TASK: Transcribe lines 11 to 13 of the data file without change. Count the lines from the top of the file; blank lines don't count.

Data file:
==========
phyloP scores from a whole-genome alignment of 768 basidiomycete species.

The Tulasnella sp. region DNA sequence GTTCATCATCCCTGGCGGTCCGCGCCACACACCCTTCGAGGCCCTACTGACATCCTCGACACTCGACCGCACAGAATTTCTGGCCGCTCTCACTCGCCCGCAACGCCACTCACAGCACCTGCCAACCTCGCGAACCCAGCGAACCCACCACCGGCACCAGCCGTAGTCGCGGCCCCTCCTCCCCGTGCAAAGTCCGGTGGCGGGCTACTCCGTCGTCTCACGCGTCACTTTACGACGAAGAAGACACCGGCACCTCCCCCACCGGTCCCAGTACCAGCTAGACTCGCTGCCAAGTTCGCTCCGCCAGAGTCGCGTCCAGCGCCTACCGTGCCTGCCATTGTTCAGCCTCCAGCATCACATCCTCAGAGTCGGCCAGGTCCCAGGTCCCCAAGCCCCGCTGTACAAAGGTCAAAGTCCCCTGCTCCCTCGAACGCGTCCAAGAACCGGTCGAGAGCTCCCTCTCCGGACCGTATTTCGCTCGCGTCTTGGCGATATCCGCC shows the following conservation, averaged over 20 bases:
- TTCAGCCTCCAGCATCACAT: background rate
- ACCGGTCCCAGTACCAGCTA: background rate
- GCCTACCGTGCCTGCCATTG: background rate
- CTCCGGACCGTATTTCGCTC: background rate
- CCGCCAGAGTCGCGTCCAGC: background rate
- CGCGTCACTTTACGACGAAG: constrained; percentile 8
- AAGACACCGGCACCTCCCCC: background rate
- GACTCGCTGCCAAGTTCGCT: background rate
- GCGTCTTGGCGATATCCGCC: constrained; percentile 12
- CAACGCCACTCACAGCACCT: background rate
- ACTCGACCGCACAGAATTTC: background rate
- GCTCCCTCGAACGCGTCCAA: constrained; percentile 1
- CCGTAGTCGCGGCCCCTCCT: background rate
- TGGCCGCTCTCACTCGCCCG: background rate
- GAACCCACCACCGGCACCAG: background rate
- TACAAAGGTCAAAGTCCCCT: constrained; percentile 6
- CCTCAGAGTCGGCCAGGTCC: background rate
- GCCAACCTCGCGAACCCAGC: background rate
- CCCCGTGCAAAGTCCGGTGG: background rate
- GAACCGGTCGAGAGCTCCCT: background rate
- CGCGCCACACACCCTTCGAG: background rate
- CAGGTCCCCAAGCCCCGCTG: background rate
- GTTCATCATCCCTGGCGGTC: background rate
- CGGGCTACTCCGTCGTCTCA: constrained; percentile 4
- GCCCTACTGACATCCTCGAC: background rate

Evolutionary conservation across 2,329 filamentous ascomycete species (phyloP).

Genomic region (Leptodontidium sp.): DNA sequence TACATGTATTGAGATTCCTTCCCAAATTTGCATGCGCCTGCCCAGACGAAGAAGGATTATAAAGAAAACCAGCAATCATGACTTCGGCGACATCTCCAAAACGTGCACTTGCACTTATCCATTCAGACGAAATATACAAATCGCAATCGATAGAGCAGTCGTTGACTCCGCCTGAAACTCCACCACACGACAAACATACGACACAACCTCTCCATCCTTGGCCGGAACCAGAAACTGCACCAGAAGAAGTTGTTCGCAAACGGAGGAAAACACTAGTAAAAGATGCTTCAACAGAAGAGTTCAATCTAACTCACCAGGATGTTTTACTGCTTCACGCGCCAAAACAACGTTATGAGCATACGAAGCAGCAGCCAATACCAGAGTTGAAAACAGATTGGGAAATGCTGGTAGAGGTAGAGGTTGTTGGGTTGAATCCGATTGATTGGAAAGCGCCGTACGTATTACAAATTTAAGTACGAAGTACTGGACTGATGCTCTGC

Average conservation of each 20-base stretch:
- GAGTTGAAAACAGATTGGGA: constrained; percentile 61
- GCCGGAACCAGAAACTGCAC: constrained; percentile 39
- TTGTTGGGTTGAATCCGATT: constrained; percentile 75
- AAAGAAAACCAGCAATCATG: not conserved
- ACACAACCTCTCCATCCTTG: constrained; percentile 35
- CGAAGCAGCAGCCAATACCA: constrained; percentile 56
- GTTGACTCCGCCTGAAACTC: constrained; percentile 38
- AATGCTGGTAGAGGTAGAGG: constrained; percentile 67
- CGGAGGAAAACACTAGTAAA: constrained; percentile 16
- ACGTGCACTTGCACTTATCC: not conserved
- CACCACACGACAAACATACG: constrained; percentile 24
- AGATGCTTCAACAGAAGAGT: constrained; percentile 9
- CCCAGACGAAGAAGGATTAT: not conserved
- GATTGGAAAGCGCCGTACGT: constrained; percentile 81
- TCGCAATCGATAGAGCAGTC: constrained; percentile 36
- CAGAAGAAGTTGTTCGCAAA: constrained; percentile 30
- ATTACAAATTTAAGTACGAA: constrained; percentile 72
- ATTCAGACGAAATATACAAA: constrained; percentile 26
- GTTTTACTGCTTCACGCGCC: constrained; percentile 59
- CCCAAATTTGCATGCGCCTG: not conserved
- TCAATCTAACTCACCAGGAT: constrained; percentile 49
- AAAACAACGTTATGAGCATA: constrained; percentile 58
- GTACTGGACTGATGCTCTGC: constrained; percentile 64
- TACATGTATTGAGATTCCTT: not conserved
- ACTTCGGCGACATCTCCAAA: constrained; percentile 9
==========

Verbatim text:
- GCGTCTTGGCGATATCCGCC: constrained; percentile 12
- CAACGCCACTCACAGCACCT: background rate
- ACTCGACCGCACAGAATTTC: background rate